Personally, I would prefer a lot of sugar in my bowl. I love the feel of a man shooting into me. On a sensual basis, it’s warm and wet, especially at the moment of release. Depending on male physiology, the temperature of his come may be warmer or cooler than the temperature of my natural juices, and I find the temperature differential incredibly stimulating. Even if the guy wasn’t that talented in his overall delivery, I can never remember a time when I didn’t shoot upon male ejaculation, and usually I come four or five times depending on how much the guy has to deliver.
To be perfectly honest, the orgasms have more to do with the conquest than the physical sensations. I love breaking a hard cock, stripping a male of their pretentious notions of power and their fragile shield of manliness. For me, the primary purpose of male ejaculation is to make me happy, not the other way around. It isn’t that I don’t care whether or not my sexual partners experience pleasure—eliciting pleasure is an effective way to establish domination, especially when you overwhelm them with pleasure. But since ejaculation is the end of the road for most men (at least temporarily), that shot had better please me mightily or that dude will never get another chance to fill my bowl.
Nina’s approach is more subversive than mine, more the plaintive bitch in heat than the dominant female. Even from this apparently submissive position, there’s no questioning the intensity of her desire: her horniness has triggered mood swings and she’d rather go with a hard one than a bottle of pills to regulate her constitution:
I want a little sugar in my bowl
I want a little sweetness down in my soul
I could stand some lovin’, oh so bad
Feel so funny, I feel so sad
I want a little steam on my clothes
Maybe I could fix things up so they’ll go
What’s the matter daddy, come on, save my soul
I need some sugar in my bowl, I ain’t foolin’
I want some sugar in my bowl
While I’m not fond of euphemisms, I can handle sugar = semen and bowl = vagina because color and shape are in sync. The arrangement features a sax solo by Buddy Lucas, who applies the passion he regularly displayed on the harmonica to the larger reed instrument and more than holds his own despite Nina Simone’s completely mesmerizing vocal.
“I Wish I Knew How It Would Feel to Be Free” (1967, Silk and Soul): Professor Billy Taylor co-wrote this jazzy spiritual back in 1963 when the Civil Rights Movement was really hitting its stride. Nina manages the flow of the song exceptionally well, expressing the sadness and exhaustion occasioned by constant repression in the first two verses, then strengthening her vocal in the third verse to reflect a deep longing for the right to live up to her potential and act upon the feelings deep in her heart:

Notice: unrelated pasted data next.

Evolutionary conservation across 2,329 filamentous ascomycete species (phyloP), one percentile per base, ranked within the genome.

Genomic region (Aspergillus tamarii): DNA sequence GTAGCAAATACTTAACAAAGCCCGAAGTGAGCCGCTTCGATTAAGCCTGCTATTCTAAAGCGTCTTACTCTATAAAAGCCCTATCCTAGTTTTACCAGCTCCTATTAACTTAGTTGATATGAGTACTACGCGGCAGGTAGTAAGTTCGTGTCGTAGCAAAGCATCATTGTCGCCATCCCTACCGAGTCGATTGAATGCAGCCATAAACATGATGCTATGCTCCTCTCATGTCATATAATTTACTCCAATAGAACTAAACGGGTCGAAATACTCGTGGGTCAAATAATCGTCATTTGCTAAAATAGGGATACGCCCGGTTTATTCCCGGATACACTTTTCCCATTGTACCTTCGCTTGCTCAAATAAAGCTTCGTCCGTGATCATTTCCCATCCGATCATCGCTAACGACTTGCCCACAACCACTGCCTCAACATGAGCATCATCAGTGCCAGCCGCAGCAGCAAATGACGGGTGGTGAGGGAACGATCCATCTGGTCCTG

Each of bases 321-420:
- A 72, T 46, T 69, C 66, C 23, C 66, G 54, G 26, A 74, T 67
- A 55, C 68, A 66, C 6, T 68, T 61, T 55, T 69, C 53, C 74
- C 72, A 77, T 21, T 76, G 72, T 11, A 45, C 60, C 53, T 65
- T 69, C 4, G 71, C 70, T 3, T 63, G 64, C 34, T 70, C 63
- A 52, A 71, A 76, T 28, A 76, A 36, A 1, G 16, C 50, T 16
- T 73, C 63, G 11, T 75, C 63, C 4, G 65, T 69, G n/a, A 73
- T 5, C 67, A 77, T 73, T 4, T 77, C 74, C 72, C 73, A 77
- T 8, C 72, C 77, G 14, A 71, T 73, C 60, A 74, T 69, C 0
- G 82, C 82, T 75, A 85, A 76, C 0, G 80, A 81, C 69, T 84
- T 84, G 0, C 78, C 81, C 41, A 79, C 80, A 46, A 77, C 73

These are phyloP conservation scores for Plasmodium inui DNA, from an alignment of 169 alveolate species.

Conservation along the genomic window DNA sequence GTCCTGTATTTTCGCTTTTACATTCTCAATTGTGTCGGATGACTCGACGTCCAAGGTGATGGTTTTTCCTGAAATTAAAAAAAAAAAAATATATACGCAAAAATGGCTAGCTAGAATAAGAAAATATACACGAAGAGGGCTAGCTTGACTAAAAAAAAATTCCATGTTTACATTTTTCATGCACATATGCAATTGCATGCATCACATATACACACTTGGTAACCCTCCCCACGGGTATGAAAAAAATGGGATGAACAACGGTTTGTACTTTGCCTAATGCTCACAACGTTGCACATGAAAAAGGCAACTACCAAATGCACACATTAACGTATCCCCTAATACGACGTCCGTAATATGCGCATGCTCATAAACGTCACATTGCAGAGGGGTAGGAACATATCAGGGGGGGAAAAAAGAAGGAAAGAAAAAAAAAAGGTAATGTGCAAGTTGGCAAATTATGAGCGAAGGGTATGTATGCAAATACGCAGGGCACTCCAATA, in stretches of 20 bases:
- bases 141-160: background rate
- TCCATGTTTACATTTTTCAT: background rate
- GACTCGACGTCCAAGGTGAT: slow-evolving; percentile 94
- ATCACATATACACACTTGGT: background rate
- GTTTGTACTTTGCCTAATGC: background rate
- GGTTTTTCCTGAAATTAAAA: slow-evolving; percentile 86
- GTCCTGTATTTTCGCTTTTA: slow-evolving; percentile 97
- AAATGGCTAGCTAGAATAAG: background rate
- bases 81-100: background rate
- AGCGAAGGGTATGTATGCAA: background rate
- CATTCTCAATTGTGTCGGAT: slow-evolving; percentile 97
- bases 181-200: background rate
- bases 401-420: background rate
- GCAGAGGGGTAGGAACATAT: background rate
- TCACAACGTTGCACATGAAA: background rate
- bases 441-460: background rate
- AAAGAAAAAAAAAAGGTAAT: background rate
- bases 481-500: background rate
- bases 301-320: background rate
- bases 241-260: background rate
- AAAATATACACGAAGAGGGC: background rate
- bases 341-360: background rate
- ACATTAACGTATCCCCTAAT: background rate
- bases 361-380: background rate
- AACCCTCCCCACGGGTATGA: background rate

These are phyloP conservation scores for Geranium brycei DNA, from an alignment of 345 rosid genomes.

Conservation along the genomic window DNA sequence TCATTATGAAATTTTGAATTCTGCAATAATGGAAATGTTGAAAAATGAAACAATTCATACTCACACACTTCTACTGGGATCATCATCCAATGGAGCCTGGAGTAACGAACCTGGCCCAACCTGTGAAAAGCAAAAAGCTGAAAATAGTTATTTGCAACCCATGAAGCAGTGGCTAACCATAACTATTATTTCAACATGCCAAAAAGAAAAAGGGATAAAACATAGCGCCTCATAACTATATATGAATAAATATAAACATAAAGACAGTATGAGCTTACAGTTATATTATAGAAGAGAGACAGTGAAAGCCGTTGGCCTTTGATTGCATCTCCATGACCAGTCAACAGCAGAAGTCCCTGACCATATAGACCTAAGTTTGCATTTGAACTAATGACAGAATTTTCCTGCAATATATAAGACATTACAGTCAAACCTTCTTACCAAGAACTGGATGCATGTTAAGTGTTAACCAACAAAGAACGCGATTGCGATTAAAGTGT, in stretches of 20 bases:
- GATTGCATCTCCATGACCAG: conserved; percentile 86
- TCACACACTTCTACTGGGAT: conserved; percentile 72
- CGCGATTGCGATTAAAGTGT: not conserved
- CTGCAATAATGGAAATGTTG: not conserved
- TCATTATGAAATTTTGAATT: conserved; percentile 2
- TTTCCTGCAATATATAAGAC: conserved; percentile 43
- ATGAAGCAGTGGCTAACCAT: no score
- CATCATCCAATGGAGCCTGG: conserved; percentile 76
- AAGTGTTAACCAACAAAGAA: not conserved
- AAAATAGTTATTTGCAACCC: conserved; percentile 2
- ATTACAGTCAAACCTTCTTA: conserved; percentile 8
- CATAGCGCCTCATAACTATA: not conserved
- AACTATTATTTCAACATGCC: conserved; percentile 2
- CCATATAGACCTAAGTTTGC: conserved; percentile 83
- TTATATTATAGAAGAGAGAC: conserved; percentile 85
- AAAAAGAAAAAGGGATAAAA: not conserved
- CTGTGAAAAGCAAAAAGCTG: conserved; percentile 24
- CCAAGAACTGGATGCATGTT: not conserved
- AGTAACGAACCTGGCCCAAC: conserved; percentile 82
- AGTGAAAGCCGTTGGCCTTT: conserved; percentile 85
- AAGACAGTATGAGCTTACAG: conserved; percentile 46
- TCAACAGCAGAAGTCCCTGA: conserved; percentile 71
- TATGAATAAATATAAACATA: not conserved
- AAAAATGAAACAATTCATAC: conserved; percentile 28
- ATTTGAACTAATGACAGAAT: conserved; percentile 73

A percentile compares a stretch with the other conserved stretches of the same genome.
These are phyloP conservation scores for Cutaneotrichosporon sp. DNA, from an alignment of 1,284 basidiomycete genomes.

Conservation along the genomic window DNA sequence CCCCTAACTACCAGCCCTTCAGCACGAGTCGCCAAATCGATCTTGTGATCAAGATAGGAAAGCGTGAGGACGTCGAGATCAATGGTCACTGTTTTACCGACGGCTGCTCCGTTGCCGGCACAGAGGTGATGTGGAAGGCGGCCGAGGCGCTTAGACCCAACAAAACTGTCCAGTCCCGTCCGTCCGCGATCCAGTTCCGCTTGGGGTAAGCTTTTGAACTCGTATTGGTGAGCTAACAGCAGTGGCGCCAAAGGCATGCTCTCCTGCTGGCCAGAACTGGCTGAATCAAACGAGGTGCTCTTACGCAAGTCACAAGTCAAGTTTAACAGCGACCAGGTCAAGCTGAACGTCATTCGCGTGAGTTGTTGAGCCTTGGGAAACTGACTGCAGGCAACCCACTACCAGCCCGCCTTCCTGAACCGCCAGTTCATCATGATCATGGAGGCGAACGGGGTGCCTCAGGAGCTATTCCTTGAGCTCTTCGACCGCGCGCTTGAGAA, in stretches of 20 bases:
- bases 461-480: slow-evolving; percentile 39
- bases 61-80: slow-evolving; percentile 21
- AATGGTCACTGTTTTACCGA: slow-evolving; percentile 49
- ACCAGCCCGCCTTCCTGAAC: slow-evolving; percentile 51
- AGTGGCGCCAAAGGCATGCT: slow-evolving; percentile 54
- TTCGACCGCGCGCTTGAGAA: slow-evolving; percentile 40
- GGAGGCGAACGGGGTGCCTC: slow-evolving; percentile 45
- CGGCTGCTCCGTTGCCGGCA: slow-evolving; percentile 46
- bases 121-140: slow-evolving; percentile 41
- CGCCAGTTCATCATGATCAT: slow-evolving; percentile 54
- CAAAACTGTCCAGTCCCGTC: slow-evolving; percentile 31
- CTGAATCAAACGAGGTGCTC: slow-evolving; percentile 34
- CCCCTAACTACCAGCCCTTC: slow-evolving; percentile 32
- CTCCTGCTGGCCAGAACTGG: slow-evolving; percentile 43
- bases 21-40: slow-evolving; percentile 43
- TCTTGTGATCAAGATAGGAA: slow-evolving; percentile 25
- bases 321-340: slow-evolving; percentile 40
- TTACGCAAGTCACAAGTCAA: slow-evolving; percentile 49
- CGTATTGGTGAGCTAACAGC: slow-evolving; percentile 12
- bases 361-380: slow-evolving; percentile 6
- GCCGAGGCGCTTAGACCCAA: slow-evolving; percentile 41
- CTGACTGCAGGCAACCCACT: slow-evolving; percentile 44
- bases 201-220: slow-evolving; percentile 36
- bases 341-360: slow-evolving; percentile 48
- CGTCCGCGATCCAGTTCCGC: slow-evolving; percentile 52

I wish I could give all I’m longing to give
I wish I could live like I’m longing to live
I wish that I could do all the things that I can do
Though I’m way overdue I’d be starting anew
In the last verse, she lets it all out, using the symbolism inherent in the flight of a bird to carry her to the uplifting conclusion:
Well I wish I could be like a bird in the sky
How sweet it would be if I found I could fly
Oh I’d soar to the sun and look down at the sea
And I’d sing cos I’d know that (3)
I’d know how it feels to be free (3)
Although many were (and are) intimidated by Nina’s choice to voice anger and frustration, beneath those entirely justifiable feelings was a woman with classically human aspirations capable of expressing joy as well as anyone.
If you’ve been following the timeline, you may have noticed that Nina Simone had been one busy gal. She released twenty studio and live albums in a span of ten years, and an incredible twelve albums between 1964-1967. Much of this lunatic scheduling was driven by her husband and manager, Andrew Stroud, who also started slapping her around during this period. The quality of her material declined precipitously, as she turned to readily available pop and soul songs to fill up albums. Compared to the passion she brought to previous performances, she delivers these songs perfunctorily and professionally, with mixed results. “The Glory of Love” (1967, unreleased) should have been left it the can, as it’s an awful song in the first place. “To Love Somebody” (1967, To Love Somebody (1969) turned out to be her first Top 10 hit in the U. K. but did nothing in the States; perhaps the British preferred Nina Simone Lite to the real thing. “Do What You Gotta Do” (1968, ‘Nuff Said!) is a Jimmy Webb number spoiled by a glossy soul arrangement full of unnecessary distractions (the Brits loved it anyway). It seems like this period was dominated by Nina was recording songs that “everybody else was recording,” as demonstrated by her choice to record “Ain’t Got No – I Got Life” (1968, ‘Nuff Said!) from the horrid musical Hair. It’s probably the best of the four, but still a long, long way from her best stuff.
“Why? (The King of Love Is Dead)” (1968, ‘Nuff Said!): Nuff Said! featured one stirring moment, the live rendition of “Why? (The King of Love Is Dead).” Performed live at the Westbury Music Festival only three days after the death of Dr. King, the band had no time to rehearse bass player Gene Taylor’s moving eulogy. According to Nina’s brother, Samuel Waylon, they learned the song the day of the performance; in the unedited version (available on YouTube), Nina mentions she had just learned the song “yesterday.” If Nina had broken down in the grief of the moment, no one could have blamed her, but with supreme will she tames the flood of emotion and gave what could be the performance of her life. Through Gene Taylor’s honest lyrics, she expresses all the sadness, frustration, anger and disbelief that people felt at that moment, providing listeners with a blessed moment of catharsis. After a period of singing songs that were far beneath her talent and disconnected from her passions, the performance must have been liberating for her as well. And though the song focuses on Dr. King’s contributions and legacy, it ends with a dire warning: